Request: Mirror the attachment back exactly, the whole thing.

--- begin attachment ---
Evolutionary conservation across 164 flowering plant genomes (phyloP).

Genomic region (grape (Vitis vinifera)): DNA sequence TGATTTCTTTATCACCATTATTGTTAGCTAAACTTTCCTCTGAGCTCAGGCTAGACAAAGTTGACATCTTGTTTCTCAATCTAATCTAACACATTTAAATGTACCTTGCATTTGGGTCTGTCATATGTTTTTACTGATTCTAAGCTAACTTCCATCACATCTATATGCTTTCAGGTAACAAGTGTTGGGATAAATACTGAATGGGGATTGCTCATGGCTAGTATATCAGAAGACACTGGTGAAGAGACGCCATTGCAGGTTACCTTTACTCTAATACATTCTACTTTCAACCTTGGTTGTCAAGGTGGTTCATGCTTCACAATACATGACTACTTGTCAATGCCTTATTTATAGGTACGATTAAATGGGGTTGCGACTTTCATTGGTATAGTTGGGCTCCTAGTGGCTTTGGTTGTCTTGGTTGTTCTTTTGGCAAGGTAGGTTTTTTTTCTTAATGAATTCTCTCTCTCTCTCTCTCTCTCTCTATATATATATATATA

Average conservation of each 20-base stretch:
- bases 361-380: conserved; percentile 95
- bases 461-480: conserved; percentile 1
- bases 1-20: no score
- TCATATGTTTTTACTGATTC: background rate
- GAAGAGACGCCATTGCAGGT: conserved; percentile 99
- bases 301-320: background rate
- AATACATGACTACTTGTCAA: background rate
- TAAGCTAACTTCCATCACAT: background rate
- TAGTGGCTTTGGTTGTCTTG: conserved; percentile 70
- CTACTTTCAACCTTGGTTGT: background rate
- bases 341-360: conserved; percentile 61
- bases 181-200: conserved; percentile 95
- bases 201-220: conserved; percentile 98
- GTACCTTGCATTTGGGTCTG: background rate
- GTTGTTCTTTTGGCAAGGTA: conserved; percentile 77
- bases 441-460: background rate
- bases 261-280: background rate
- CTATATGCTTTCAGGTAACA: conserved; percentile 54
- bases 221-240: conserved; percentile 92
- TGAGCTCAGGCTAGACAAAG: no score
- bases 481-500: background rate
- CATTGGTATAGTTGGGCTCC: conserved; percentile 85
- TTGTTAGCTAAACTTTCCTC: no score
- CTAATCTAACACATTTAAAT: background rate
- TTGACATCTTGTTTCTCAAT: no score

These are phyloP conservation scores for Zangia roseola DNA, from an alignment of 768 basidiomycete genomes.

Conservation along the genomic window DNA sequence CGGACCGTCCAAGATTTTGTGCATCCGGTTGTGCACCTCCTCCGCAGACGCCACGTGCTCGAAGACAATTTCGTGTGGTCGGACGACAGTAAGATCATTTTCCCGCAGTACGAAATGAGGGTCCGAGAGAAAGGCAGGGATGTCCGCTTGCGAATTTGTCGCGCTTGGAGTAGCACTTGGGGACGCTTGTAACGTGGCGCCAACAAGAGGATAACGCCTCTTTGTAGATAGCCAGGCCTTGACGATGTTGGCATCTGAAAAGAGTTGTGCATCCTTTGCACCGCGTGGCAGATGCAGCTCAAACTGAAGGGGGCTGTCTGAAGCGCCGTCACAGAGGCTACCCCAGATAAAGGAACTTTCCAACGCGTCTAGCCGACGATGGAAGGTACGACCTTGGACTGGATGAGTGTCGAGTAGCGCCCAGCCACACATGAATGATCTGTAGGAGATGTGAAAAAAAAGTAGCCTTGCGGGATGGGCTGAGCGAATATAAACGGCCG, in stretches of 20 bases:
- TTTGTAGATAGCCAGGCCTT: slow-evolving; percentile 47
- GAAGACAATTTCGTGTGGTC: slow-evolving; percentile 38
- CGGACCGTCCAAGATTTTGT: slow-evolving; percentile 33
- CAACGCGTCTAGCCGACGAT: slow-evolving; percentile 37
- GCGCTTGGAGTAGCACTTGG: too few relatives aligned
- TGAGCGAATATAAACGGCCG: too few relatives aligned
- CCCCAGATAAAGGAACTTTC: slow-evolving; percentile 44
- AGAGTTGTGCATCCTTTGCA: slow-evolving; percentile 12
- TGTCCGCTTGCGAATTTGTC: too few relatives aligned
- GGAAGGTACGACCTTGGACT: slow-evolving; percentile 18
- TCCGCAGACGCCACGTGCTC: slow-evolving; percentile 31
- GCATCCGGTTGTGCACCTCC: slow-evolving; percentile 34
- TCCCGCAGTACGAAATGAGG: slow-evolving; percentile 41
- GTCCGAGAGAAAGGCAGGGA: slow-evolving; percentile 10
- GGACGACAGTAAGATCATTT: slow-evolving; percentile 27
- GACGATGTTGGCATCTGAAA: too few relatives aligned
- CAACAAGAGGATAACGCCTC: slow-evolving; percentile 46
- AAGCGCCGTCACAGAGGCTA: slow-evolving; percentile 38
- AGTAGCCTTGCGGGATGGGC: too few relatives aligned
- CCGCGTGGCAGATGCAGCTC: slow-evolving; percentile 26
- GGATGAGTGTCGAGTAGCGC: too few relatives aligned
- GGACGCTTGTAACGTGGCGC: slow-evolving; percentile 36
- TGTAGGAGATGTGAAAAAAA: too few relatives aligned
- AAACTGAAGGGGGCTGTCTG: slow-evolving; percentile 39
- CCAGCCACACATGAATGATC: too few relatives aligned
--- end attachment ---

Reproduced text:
Evolutionary conservation across 164 flowering plant genomes (phyloP).

Genomic region (grape (Vitis vinifera)): DNA sequence TGATTTCTTTATCACCATTATTGTTAGCTAAACTTTCCTCTGAGCTCAGGCTAGACAAAGTTGACATCTTGTTTCTCAATCTAATCTAACACATTTAAATGTACCTTGCATTTGGGTCTGTCATATGTTTTTACTGATTCTAAGCTAACTTCCATCACATCTATATGCTTTCAGGTAACAAGTGTTGGGATAAATACTGAATGGGGATTGCTCATGGCTAGTATATCAGAAGACACTGGTGAAGAGACGCCATTGCAGGTTACCTTTACTCTAATACATTCTACTTTCAACCTTGGTTGTCAAGGTGGTTCATGCTTCACAATACATGACTACTTGTCAATGCCTTATTTATAGGTACGATTAAATGGGGTTGCGACTTTCATTGGTATAGTTGGGCTCCTAGTGGCTTTGGTTGTCTTGGTTGTTCTTTTGGCAAGGTAGGTTTTTTTTCTTAATGAATTCTCTCTCTCTCTCTCTCTCTCTCTATATATATATATATA

Average conservation of each 20-base stretch:
- bases 361-380: conserved; percentile 95
- bases 461-480: conserved; percentile 1
- bases 1-20: no score
- TCATATGTTTTTACTGATTC: background rate
- GAAGAGACGCCATTGCAGGT: conserved; percentile 99
- bases 301-320: background rate
- AATACATGACTACTTGTCAA: background rate
- TAAGCTAACTTCCATCACAT: background rate
- TAGTGGCTTTGGTTGTCTTG: conserved; percentile 70
- CTACTTTCAACCTTGGTTGT: background rate
- bases 341-360: conserved; percentile 61
- bases 181-200: conserved; percentile 95
- bases 201-220: conserved; percentile 98
- GTACCTTGCATTTGGGTCTG: background rate
- GTTGTTCTTTTGGCAAGGTA: conserved; percentile 77
- bases 441-460: background rate
- bases 261-280: background rate
- CTATATGCTTTCAGGTAACA: conserved; percentile 54
- bases 221-240: conserved; percentile 92
- TGAGCTCAGGCTAGACAAAG: no score
- bases 481-500: background rate
- CATTGGTATAGTTGGGCTCC: conserved; percentile 85
- TTGTTAGCTAAACTTTCCTC: no score
- CTAATCTAACACATTTAAAT: background rate
- TTGACATCTTGTTTCTCAAT: no score

These are phyloP conservation scores for Zangia roseola DNA, from an alignment of 768 basidiomycete genomes.

Conservation along the genomic window DNA sequence CGGACCGTCCAAGATTTTGTGCATCCGGTTGTGCACCTCCTCCGCAGACGCCACGTGCTCGAAGACAATTTCGTGTGGTCGGACGACAGTAAGATCATTTTCCCGCAGTACGAAATGAGGGTCCGAGAGAAAGGCAGGGATGTCCGCTTGCGAATTTGTCGCGCTTGGAGTAGCACTTGGGGACGCTTGTAACGTGGCGCCAACAAGAGGATAACGCCTCTTTGTAGATAGCCAGGCCTTGACGATGTTGGCATCTGAAAAGAGTTGTGCATCCTTTGCACCGCGTGGCAGATGCAGCTCAAACTGAAGGGGGCTGTCTGAAGCGCCGTCACAGAGGCTACCCCAGATAAAGGAACTTTCCAACGCGTCTAGCCGACGATGGAAGGTACGACCTTGGACTGGATGAGTGTCGAGTAGCGCCCAGCCACACATGAATGATCTGTAGGAGATGTGAAAAAAAAGTAGCCTTGCGGGATGGGCTGAGCGAATATAAACGGCCG, in stretches of 20 bases:
- TTTGTAGATAGCCAGGCCTT: slow-evolving; percentile 47
- GAAGACAATTTCGTGTGGTC: slow-evolving; percentile 38
- CGGACCGTCCAAGATTTTGT: slow-evolving; percentile 33
- CAACGCGTCTAGCCGACGAT: slow-evolving; percentile 37
- GCGCTTGGAGTAGCACTTGG: too few relatives aligned
- TGAGCGAATATAAACGGCCG: too few relatives aligned
- CCCCAGATAAAGGAACTTTC: slow-evolving; percentile 44
- AGAGTTGTGCATCCTTTGCA: slow-evolving; percentile 12
- TGTCCGCTTGCGAATTTGTC: too few relatives aligned
- GGAAGGTACGACCTTGGACT: slow-evolving; percentile 18
- TCCGCAGACGCCACGTGCTC: slow-evolving; percentile 31
- GCATCCGGTTGTGCACCTCC: slow-evolving; percentile 34
- TCCCGCAGTACGAAATGAGG: slow-evolving; percentile 41
- GTCCGAGAGAAAGGCAGGGA: slow-evolving; percentile 10
- GGACGACAGTAAGATCATTT: slow-evolving; percentile 27
- GACGATGTTGGCATCTGAAA: too few relatives aligned
- CAACAAGAGGATAACGCCTC: slow-evolving; percentile 46
- AAGCGCCGTCACAGAGGCTA: slow-evolving; percentile 38
- AGTAGCCTTGCGGGATGGGC: too few relatives aligned
- CCGCGTGGCAGATGCAGCTC: slow-evolving; percentile 26
- GGATGAGTGTCGAGTAGCGC: too few relatives aligned
- GGACGCTTGTAACGTGGCGC: slow-evolving; percentile 36
- TGTAGGAGATGTGAAAAAAA: too few relatives aligned
- AAACTGAAGGGGGCTGTCTG: slow-evolving; percentile 39
- CCAGCCACACATGAATGATC: too few relatives aligned